Thank you for your interest in my Civilization music. Keep listening!

    Michael
     
  5. Guandao

    Guandao Rajah of Minyue and Langkasuka

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    Here's what Michael Curran had to say about Pacal's themes.



    I wish I could be more helpful in filling in some of the details of how this one was created, but as with many of the other civs that have very little if any recorded history of their music, I am left to my own imagination of what I think it should sound like. I did listen to as much as I could find on the internet and world music recordings and let it all be absorbed into my brain before beginning to compose. In researching indigenous American musics such as Mayan, Incan and Aztec, often what is found is modern, in the sense that it is post European colonization, and therefore greatly influenced by European musical culture - particularly Spanish in the case of the three civilizations mentioned above. Also, I am influenced (for better or worse) by a lot of Hollywood scores of ancient music.

    I also created the Civ IV Mayan music, and I did take a bit of criticism on that one - most of it in good humor I think. I agree that it did sound a bit like flatulence. Silly I know, but it is an actual instrument. I would never have composed something like that for Civ V which has such a different musical perspective, but in the context of Civ IV leader music I think it was fitting and I enjoyed writing it. It has a lot of raw energy and is uninhibited in its display of joy and life.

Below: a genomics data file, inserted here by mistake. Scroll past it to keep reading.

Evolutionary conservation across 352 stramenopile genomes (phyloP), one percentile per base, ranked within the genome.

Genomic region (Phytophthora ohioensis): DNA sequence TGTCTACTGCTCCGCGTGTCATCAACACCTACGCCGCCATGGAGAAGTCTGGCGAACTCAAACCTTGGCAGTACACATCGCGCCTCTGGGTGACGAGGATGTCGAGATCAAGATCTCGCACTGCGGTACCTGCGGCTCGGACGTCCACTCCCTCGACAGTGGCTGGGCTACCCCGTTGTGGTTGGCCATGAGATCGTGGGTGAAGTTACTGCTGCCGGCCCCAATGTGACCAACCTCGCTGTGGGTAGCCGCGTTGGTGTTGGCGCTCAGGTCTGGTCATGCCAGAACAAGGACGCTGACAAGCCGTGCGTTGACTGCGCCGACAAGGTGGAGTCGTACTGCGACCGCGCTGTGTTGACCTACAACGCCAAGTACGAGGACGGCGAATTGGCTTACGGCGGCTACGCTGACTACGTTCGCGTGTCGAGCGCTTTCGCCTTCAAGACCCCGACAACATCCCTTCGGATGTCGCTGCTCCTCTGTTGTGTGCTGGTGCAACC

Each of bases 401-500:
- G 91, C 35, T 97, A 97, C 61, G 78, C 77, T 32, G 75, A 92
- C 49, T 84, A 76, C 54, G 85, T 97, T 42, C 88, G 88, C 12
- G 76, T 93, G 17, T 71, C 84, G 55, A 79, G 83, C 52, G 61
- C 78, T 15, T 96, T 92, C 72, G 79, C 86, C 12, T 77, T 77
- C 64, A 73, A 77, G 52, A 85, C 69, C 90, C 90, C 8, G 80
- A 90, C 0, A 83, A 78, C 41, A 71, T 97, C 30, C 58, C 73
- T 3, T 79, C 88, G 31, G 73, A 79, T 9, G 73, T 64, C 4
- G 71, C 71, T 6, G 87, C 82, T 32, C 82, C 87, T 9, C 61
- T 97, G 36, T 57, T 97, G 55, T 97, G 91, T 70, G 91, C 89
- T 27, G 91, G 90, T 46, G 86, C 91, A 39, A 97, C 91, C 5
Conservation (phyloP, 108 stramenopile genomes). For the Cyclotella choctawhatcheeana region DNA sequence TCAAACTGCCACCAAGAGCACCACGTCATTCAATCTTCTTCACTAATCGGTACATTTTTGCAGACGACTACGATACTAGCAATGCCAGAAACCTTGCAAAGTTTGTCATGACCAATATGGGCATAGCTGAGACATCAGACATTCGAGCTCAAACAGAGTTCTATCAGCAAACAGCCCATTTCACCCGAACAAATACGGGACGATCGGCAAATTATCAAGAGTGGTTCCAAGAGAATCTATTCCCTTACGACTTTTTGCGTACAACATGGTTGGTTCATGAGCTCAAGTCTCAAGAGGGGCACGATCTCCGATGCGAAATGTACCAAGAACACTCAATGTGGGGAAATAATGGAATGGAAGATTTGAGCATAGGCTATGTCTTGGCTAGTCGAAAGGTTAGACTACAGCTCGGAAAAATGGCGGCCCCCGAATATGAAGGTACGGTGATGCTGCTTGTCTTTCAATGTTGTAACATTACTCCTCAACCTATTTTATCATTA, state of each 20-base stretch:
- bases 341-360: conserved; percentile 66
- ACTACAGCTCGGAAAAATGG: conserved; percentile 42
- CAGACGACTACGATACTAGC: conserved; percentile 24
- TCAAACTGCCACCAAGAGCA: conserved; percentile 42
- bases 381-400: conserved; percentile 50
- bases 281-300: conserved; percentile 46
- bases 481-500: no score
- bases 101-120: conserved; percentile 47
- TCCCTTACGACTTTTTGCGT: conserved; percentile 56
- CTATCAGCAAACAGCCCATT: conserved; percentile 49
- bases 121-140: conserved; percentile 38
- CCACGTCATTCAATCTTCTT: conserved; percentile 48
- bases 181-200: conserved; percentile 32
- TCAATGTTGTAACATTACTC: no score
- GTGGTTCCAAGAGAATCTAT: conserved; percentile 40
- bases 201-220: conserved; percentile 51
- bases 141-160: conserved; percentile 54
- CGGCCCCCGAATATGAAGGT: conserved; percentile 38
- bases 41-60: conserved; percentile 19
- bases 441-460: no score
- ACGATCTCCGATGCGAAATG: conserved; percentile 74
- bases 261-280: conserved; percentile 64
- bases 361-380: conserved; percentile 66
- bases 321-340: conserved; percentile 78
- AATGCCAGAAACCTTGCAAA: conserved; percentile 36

6. Guandao

    Guandao Rajah of Minyue and Langkasuka

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    Dear Mr. Curran,

    I have a question about the unreleased Civil War scenario theme. I found it in the game files. It's a melancholic theme that seems to have been based on a familiar American song. What is the song that was the source melody? Thank You!


    Here's his reply:
    I cannot comment on the unreleased material at this time. I do thank you for your interest though.

    Michael


    hmmm....
     
  7. aergistal

    aergistal Chieftain

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    Concerning the menu theme: the Latin in the official score is very strange some of the words are completely messed up? Maybe it's just the quality of the image. Anyway here's the best version I could get based on the original material (see sources). It's quite the medley : )

    Te Deum laudamus
    Te Dominum confitemur
    Omnis terra veneratur

    Intellectum illumina
    Affectum inflamma
    Munda quoque cor meum ab vanis

    Cum invocarem exaudivit Deus iustae
    Deus iustae, miserere mei
    Audite haec omnes gentes

    Auribus omnes qui habitatis orbem
    Et quique terriginae et filii hominum
    In unum dives et pauper

    Deus iudicium tuum regi
    Et iustitiam tuam filio regis
    Iudicare populum tuum in iustitia

    Te Deum laudamus

    ---

    We praise thee, O God
    We acknowledge thee to be the Lord
    The Father everlasting

    Enlighten my understanding
    Kindle my affections
    Cleanse my heart from the vain

    When I called upon him, the God of my justice heard me
    The God of my justice, have mercy on me
    Hear these things all you nations

    Listen all you inhabitants of the world
    All you that are earth born and sons of men
    Together as one, the rich and the poor

    To the king thy judgment, O God
    And to the king's son thy justice
    Judge thy people with justice

    We praise thee, O God

    ---

    Sources:
    Te Deum, hymn
    Aperi Domine, prayer
    Psalms: 4, 48, 72